Brunch with Jace Junggyu Kim at L’Abattoir

Brunch is a favourite past time shared by many and should be an extraordinary experience, one that you will cherish. Vancouver has some wonderful places for brunch. Each of the places I visit is unique for what is offered along with the type of service and selection of dishes. I am on a journey around the city to find these extraordinary places and, at the same time, I will be joined by a notable personality who may be a Film Producer or Director, Musician, Arts Festival Director, Actor or other well-known individual for Brunch at restaurants in and around Vancouver.

Jace Junggyu Kim

For my Seventy Second brunch in this series, I was joined by Jace Junggyu Kim who is a Ambidextrous painter over Brunch at L’Abattoir in Gastown.

Jace Junggyu Kim is a Canadian painter currently based in Vancouver, BC. He was born and raised in Korea where he was highly influenced by comic book art until the age of 15. He graduated Emily Carr University of Art and Design with a bachelor’s degree in Media art (animation) with the passion of animator. He worked in various game and motion graphic companies as a digital artist but he made a drastic transition to become a traditional painter.

Creating the most of the tension between the figurative and the abstract, his expression on canvas arises from the meeting and combination of various artistic materials; oil, acrylic, ink, spray paint and so on. An abstract chaos capable of giving rise to an emotional overlap plays as a background to the purity and refinement of the portraiture depicted with obsessively expressive brush strokes.

You can follow Jace Junggyu Kim on Instagram @jacethekim

Growing up did you always have an interest in becoming an Artist?

I think so, I dreamt about being a fancy artist, at the time I was into manga, comic books an such. I studied animation and became an animator. I then went on to do commercial art and then fine art.

What turns you on creatively, spiritually or emotionally?

I do art to express myself, it stimulates me, I am interested in human sub conscious. I do a weekly exercise with my students “despair rather than sad” that emotion becomes transparent. When you describe that you become more creative. I figured out how to extract human emotion. I try to paint to be as crazy as possible turning my feelings in to art, everything inside of me. I want to figure everything in my life out and put it into art. I get stimulated by expressive emotions.

What is the ONE lasting impression you want to leave in your paintings?

I want people in awe. I don’t want people to take a glance and walk away, people feeling something different – emotion.

How would you describe your style of painting?

Ambidextrous painting. My right hand is more effeminate, soft and curvy. My left hand is more aggressive, liquid and muscular.

Tell our readers about colour, and the use of bold colours in your paintings

If I breakdown my working process, I look at my paintings and paint. I just put the paint and leftover paint on my canvas. Torturing the canvas, I am abusing the canvas and putting on the paint, I don’t care how it turns out as I just want to express.

How long have you been Live Painting?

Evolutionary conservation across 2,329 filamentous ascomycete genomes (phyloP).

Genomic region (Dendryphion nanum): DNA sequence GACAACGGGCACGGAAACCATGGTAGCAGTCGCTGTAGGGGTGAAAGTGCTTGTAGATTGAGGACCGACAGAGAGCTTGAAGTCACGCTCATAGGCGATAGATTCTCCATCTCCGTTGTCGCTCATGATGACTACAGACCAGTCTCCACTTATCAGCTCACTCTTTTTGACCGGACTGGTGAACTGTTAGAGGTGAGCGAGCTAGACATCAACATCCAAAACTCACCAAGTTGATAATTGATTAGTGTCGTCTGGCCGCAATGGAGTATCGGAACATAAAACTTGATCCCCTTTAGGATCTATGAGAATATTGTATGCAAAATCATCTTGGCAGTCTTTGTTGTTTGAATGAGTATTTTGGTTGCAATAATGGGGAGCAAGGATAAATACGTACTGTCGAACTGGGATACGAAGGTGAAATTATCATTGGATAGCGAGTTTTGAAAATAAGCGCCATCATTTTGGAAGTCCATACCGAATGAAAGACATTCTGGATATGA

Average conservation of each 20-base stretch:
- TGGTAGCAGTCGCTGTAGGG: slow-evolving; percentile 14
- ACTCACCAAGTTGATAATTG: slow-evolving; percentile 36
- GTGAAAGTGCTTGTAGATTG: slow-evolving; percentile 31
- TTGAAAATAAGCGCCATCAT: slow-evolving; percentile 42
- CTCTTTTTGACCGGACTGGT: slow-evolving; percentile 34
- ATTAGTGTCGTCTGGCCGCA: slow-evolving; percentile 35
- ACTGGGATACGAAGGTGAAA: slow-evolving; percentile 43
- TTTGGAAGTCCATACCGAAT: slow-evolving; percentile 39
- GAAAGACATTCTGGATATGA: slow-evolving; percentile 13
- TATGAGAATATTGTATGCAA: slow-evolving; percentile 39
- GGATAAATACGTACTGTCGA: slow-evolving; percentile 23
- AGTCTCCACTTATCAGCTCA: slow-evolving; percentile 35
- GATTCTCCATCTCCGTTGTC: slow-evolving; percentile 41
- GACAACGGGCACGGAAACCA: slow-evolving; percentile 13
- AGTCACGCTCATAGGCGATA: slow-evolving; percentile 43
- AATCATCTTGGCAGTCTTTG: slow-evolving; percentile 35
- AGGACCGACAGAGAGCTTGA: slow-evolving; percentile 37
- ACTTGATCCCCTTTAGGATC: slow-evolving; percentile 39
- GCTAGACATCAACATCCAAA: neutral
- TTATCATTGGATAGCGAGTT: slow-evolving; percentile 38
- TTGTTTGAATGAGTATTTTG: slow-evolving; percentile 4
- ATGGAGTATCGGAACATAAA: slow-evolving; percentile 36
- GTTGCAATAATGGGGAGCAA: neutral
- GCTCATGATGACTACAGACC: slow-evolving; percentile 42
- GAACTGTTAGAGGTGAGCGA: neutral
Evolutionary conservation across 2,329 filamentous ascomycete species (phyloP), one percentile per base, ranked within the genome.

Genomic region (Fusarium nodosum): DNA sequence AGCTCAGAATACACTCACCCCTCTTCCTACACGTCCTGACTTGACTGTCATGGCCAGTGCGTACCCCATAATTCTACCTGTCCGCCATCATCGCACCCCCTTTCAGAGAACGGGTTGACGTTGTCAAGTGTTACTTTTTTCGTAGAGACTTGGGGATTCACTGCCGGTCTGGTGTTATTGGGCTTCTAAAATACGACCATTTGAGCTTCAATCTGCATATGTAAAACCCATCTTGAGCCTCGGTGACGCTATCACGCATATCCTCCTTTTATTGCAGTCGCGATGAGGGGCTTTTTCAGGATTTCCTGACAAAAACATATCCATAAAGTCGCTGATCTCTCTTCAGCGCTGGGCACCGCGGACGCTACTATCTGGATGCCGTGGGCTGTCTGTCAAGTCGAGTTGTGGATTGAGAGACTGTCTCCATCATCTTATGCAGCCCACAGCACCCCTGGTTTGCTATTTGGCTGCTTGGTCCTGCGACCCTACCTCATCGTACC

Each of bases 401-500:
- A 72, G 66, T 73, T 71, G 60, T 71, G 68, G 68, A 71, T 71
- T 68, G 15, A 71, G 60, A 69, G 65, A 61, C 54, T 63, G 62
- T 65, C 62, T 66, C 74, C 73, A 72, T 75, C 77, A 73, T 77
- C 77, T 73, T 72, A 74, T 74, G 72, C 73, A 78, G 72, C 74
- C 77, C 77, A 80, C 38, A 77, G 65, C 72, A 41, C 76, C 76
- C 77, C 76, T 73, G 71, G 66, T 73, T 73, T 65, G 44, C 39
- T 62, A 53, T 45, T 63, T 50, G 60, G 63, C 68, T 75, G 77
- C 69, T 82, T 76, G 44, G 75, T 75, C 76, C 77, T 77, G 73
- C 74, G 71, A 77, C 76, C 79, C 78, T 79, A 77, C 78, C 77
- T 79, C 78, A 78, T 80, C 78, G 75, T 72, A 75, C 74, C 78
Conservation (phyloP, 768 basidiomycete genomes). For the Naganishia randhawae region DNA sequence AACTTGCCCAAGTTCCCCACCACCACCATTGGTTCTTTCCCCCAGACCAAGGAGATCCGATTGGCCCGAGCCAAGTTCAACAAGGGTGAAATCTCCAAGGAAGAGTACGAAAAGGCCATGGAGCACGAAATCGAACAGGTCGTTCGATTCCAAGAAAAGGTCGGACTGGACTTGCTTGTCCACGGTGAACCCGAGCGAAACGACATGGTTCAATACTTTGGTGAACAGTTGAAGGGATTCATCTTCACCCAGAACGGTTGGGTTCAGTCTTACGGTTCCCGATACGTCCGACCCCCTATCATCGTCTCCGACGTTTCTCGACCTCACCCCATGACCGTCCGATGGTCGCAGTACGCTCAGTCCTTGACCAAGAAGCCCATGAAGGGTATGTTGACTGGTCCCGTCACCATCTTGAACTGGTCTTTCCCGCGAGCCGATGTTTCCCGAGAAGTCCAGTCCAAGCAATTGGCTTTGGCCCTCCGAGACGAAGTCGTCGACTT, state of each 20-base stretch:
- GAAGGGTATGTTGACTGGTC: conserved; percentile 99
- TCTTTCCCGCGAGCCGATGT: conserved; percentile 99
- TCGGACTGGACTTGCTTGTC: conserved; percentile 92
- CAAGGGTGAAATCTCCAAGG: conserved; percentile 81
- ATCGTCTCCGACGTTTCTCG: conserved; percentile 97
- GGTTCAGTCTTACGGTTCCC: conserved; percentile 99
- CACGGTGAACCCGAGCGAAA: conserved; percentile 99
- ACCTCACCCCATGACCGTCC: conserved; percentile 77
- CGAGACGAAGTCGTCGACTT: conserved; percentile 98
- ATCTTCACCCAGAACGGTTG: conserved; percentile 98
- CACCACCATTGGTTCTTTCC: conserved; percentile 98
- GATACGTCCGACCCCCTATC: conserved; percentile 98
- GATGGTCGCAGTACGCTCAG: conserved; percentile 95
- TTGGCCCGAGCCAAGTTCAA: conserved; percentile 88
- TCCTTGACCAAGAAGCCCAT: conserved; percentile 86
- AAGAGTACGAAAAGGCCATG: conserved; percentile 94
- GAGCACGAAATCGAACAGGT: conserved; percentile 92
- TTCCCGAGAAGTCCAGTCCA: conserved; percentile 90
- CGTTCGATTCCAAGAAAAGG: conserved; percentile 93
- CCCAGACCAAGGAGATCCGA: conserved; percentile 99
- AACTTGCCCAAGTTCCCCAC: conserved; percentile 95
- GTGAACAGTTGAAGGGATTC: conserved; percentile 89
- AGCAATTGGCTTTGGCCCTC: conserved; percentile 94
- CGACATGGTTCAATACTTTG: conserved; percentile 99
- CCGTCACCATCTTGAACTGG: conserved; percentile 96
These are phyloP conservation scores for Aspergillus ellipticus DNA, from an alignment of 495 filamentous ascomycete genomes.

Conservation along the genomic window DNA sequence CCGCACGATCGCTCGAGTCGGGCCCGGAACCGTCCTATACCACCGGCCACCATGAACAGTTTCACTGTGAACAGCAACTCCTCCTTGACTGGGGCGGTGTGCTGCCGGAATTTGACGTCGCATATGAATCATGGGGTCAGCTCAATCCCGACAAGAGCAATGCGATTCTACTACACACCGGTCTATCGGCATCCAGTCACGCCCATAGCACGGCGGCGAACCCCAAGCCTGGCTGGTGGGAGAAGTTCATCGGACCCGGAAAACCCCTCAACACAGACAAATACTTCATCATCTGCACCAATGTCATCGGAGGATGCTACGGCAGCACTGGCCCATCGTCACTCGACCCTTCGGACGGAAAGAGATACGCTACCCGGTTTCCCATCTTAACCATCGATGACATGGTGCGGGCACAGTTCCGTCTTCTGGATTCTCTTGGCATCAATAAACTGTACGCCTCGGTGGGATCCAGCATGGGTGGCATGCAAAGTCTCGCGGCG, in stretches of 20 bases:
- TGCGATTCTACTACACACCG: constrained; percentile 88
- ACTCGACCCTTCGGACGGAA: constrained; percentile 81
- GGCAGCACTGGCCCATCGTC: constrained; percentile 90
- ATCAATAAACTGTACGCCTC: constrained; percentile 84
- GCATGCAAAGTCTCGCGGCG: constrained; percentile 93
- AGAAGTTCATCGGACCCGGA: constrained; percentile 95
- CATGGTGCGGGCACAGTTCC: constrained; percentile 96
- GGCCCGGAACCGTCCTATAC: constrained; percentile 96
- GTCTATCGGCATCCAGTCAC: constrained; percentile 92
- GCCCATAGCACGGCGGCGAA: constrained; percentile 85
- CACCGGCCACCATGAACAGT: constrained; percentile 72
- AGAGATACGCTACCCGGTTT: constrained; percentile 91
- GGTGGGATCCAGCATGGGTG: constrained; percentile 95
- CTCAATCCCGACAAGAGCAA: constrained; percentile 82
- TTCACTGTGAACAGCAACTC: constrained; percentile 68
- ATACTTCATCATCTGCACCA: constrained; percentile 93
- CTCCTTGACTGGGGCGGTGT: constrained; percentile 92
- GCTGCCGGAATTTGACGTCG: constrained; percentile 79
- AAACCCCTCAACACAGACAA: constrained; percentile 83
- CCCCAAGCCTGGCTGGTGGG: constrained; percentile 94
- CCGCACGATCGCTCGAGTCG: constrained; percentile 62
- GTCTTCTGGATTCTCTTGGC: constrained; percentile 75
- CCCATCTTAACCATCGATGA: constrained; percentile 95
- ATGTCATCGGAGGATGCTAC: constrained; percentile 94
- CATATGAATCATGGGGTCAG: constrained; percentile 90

2 -3 years

You have participated in SNAG, can you tell our readers what that entails

SNAG is a weekly live painting raffle that has taken place at the Cobalt, Electric Owl and currently at The American.

Andrew Young produces the event where you have an opportunity to snag artwork from some highly sought after artists in a pretty unusual venue. But what’s more unusual than that? You can get your mitts on their work for as little as $5. They feature 4 artists every Wednesday night painting it up all night. At the end they draw tickets and the winners, takes home one of the pieces these talented guys create.

How would you define an Ambidextrous painter?

Painting with both hands.

How did you design The Baron Samedi?

When you met me back in the spring, I was doing a live painting of The Baron Samedi at the launch of this new spiced rum at Calabash Bistro. They had found me by way of the Battle of the Brushes a live painting event I took part in. For this event, the concept was provided to me, I spent about 5 hours in advance and during the painting time to get it done.

Is there a gallery or city you have always wanted to have an exhibition but have yet to do so?

Think Space Gallery in Los Angeles

New York

Vancouver Art Gallery

What foods do you like and dislike?

I love any type of Chicken and Ice Cream.

I dislike Spinach.

Cinnamon bun

Currant scone

Breakfast Burger

Steelhead Salad


Jace and Richard both enjoyed some treats from the pastry basket sharing the delicious Cinnamon bun and Currant scone house-made with jam and clotted cream. Jace then had the Breakfast Burger, while Richard had the Steelhead Salad with smoky buckwheat pancake, and hollandaise; and a coffee.

What are your favourite restaurants in Vancouver?

Meat & Bread in Gastown

Jimoco Cafe & Pasta in Coquitlam

Dragon Ball Bubble Tea House

What do you do in your off time?

Play video games

Watch soccer


Who are your mentors?

Bill Higginson

What inspires you now?

Peoples energy and positivity

What’s next for you or what’s on the horizon?

  • December 21 – Christmas event at Terminal City Club
  • February 5 – profiled on the CBC on a tv show on artists in Vancouver “Crash Gallery”

Style: A La Carte

Attire: Casual

Time: Saturday & Sunday 10:00am – 2pm

L’Abattoir Restaurant

217 Carrall Street in Gastown.

For Reservations call 604-568-1701

Stay tuned to my next guest Interview along with the next Brunch in and around Vancouver.

By: Richard Wolak

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